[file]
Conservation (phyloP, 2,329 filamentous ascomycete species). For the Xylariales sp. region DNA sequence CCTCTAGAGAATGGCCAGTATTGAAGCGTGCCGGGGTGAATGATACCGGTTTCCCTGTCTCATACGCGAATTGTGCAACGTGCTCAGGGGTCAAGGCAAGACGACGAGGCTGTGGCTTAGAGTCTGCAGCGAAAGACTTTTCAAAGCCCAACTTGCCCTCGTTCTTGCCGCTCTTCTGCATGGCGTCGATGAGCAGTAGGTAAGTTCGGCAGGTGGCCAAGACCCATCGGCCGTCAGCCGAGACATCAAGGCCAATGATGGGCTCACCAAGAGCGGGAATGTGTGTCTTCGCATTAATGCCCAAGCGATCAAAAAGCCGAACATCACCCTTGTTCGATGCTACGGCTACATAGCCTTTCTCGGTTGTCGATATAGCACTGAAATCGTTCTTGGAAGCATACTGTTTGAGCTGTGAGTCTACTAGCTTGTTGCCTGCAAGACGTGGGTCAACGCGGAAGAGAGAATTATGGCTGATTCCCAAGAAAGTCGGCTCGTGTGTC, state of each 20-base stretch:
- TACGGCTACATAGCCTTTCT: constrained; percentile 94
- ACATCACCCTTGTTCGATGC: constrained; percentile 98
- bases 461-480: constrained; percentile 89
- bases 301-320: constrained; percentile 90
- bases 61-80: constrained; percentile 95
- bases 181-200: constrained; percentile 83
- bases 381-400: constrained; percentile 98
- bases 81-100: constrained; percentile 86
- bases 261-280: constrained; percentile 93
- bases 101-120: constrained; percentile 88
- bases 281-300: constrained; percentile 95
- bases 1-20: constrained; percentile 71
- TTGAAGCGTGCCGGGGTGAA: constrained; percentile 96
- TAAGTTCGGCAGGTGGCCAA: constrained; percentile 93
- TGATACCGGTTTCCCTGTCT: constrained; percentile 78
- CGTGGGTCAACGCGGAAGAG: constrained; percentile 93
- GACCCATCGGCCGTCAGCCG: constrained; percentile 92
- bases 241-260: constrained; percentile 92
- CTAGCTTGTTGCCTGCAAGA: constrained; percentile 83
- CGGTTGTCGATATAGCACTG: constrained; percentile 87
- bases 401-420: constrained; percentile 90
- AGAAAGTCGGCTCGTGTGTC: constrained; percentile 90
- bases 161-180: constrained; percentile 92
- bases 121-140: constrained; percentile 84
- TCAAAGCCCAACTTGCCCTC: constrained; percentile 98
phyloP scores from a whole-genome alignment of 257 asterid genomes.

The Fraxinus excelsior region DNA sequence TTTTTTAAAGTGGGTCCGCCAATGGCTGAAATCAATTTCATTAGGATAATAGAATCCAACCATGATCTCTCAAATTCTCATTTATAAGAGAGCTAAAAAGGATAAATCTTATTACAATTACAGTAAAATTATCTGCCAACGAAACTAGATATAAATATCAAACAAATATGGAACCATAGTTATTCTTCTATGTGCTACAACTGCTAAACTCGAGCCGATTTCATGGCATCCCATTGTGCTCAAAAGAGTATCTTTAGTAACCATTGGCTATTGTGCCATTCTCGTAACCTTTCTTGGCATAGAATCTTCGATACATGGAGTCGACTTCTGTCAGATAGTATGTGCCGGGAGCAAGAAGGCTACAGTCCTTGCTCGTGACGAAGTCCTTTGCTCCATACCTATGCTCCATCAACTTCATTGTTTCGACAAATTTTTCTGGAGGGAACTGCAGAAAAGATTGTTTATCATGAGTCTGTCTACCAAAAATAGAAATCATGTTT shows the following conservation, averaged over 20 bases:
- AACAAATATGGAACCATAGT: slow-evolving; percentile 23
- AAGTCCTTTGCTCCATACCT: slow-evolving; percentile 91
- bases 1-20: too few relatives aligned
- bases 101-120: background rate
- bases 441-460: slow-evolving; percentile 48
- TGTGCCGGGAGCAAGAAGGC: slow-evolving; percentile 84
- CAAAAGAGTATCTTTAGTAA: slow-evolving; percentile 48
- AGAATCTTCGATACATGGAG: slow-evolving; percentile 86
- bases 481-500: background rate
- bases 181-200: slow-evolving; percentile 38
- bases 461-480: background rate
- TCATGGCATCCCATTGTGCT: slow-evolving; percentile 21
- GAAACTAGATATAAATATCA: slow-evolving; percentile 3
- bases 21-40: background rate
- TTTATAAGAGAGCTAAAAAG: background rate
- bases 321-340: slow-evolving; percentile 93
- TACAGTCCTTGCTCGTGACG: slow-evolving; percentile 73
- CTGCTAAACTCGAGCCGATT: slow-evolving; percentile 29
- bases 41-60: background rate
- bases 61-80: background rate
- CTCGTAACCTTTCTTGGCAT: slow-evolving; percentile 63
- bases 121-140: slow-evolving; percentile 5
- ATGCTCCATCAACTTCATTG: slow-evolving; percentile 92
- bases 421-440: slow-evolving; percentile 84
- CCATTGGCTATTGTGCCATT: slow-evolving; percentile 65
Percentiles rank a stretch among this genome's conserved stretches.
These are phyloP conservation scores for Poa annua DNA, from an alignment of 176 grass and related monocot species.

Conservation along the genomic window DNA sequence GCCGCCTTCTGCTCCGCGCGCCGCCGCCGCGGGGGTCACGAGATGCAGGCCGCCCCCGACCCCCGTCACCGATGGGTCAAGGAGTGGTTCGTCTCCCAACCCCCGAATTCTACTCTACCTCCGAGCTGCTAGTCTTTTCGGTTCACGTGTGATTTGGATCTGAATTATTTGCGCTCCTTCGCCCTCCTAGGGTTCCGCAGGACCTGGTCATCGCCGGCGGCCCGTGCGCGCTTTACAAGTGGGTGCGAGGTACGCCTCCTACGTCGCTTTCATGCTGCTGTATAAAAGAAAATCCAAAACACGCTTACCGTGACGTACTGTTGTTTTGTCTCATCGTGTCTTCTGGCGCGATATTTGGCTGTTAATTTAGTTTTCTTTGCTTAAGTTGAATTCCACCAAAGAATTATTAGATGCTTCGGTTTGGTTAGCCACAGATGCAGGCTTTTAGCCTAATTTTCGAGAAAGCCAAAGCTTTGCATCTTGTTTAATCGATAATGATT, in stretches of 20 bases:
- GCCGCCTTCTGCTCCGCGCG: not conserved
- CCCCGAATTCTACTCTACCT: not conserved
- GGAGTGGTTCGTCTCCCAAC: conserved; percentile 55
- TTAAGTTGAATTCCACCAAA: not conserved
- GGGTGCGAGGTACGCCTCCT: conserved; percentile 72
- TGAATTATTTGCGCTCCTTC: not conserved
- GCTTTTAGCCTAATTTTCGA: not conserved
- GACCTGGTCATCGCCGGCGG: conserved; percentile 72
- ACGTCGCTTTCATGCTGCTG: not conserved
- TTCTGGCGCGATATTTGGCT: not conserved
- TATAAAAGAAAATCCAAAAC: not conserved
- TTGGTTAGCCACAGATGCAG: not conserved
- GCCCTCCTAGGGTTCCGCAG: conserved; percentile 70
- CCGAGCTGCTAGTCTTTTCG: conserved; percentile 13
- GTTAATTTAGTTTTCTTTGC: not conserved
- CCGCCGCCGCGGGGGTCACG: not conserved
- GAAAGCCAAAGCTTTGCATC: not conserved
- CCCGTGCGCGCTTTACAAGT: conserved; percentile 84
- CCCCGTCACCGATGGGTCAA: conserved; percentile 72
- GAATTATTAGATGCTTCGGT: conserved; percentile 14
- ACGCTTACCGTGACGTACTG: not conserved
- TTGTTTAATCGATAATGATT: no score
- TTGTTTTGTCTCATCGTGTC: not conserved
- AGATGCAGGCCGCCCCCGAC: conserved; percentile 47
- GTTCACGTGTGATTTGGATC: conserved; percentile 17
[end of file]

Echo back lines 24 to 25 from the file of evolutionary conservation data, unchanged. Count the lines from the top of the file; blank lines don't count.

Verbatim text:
- bases 161-180: constrained; percentile 92
- bases 121-140: constrained; percentile 84